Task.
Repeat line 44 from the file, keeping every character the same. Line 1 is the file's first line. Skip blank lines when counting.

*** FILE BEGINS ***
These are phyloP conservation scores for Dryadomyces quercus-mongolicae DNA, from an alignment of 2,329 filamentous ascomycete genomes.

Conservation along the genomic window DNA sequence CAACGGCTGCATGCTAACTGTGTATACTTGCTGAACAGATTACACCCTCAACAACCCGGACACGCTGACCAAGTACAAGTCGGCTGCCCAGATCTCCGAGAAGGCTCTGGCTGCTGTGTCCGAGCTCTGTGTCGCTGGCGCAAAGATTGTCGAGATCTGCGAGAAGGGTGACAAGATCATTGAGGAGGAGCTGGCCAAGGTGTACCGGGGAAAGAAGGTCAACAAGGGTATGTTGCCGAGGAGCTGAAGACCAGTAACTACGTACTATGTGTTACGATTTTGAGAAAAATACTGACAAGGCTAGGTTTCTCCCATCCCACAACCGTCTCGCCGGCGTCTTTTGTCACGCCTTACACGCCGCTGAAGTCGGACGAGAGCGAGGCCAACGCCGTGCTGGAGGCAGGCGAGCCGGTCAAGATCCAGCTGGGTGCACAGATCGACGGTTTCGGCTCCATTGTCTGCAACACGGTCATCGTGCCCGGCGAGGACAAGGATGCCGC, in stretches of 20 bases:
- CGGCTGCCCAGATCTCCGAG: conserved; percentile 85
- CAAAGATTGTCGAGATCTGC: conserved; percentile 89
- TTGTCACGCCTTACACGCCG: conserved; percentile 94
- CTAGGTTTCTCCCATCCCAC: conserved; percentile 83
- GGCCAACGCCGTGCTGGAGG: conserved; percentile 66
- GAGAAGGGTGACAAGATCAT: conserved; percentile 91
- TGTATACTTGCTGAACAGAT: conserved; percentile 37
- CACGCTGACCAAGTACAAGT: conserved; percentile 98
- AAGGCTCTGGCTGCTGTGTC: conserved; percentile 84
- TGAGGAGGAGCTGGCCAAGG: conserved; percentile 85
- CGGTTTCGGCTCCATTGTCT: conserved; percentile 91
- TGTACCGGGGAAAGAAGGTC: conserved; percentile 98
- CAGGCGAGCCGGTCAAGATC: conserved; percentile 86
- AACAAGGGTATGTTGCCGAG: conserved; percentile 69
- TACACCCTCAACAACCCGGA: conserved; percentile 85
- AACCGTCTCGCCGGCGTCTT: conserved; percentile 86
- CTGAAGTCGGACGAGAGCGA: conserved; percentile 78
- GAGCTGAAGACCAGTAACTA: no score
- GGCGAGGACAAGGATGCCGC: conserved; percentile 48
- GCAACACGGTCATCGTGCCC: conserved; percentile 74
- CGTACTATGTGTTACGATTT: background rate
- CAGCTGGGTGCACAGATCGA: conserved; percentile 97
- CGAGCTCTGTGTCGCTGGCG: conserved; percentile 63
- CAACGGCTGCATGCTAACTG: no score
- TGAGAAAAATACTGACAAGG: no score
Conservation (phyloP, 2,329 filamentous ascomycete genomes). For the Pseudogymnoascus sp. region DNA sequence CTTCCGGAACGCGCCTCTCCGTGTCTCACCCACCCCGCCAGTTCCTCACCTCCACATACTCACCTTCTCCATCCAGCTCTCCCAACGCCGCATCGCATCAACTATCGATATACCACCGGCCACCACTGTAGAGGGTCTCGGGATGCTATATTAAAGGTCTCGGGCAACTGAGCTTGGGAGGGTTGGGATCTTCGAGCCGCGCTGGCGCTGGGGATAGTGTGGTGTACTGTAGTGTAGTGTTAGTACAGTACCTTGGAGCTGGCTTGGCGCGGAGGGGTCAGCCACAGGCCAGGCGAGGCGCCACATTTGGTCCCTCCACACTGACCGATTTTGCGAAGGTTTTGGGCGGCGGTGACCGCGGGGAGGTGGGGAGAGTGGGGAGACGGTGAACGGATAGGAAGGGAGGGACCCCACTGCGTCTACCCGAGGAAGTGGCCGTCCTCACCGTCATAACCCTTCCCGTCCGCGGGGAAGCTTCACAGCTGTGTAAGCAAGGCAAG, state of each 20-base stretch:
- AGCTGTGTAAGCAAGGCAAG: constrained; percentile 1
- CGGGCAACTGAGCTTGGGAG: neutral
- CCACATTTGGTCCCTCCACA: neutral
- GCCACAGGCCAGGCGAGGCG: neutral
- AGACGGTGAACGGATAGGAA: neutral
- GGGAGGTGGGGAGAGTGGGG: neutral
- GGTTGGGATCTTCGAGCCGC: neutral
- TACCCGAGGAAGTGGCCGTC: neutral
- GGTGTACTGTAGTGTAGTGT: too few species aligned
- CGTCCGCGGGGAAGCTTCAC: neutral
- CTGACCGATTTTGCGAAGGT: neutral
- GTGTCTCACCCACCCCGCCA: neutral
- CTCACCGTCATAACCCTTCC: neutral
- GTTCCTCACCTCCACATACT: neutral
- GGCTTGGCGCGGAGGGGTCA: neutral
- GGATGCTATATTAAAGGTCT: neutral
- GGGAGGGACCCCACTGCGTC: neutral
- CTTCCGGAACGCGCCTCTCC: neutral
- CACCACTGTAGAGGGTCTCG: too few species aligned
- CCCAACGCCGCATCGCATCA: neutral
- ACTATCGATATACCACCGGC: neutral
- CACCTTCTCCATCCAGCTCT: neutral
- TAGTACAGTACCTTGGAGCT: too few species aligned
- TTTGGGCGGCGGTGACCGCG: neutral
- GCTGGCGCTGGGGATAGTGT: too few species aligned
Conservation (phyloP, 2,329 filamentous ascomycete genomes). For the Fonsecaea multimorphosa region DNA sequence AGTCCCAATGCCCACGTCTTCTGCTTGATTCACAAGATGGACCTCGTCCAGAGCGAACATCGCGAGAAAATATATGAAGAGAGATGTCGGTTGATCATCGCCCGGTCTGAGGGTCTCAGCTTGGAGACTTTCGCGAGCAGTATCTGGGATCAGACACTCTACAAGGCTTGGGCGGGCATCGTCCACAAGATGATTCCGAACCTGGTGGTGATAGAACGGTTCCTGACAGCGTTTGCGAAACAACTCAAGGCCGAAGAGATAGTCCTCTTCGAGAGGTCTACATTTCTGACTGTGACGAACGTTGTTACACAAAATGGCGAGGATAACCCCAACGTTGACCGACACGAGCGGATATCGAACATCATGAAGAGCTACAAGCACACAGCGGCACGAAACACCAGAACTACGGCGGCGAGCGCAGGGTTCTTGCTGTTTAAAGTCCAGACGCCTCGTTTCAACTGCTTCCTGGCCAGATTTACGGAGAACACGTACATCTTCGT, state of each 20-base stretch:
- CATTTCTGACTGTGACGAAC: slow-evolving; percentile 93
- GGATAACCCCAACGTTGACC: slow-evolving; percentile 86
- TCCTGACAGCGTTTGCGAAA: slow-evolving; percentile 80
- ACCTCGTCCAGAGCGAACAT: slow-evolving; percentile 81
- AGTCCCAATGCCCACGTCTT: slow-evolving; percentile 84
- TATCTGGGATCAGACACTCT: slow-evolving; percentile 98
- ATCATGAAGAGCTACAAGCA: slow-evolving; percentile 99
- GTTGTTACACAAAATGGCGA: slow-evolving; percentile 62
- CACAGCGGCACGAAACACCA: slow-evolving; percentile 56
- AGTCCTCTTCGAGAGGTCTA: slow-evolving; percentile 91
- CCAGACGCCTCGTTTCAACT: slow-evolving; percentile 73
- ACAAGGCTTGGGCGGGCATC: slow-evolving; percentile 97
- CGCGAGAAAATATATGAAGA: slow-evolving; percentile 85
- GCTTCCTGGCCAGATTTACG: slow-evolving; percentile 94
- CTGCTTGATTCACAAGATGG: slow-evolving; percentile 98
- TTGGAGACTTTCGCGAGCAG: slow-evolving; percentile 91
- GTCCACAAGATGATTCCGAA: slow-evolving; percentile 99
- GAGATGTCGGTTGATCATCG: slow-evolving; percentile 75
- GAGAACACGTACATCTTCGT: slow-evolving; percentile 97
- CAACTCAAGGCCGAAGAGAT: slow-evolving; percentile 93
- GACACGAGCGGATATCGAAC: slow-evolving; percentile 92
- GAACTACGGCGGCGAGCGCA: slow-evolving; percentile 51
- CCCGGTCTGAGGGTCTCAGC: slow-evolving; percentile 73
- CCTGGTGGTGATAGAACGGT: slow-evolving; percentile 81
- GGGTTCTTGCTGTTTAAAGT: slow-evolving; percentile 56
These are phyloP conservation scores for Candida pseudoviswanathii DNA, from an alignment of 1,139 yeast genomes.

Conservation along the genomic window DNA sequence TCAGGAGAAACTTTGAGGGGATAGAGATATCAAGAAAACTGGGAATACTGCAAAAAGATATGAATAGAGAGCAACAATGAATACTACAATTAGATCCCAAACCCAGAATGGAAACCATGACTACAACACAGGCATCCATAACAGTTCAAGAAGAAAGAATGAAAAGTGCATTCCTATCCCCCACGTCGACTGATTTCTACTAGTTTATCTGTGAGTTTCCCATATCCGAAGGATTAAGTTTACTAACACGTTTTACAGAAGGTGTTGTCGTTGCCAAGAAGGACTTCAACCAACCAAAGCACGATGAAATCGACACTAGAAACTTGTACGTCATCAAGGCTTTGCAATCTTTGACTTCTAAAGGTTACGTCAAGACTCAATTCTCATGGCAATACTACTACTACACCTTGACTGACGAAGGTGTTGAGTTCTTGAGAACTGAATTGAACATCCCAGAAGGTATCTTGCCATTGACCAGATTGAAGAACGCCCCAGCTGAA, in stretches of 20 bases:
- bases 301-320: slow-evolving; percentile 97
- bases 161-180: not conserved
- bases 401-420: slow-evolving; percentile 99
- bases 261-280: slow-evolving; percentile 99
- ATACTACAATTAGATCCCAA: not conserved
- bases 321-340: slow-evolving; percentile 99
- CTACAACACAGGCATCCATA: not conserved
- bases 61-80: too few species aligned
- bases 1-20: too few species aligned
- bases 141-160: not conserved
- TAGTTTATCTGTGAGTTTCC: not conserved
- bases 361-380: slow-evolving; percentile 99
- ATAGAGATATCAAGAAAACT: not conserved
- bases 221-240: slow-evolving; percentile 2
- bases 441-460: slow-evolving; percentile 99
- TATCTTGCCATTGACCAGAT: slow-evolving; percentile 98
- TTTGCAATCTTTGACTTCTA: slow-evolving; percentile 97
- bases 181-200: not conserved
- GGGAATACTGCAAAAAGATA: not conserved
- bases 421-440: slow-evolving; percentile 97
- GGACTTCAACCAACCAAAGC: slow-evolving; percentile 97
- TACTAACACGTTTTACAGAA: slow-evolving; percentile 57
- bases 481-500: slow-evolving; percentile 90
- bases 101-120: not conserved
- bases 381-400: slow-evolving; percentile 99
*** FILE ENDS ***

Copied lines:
- GGATGCTATATTAAAGGTCT: neutral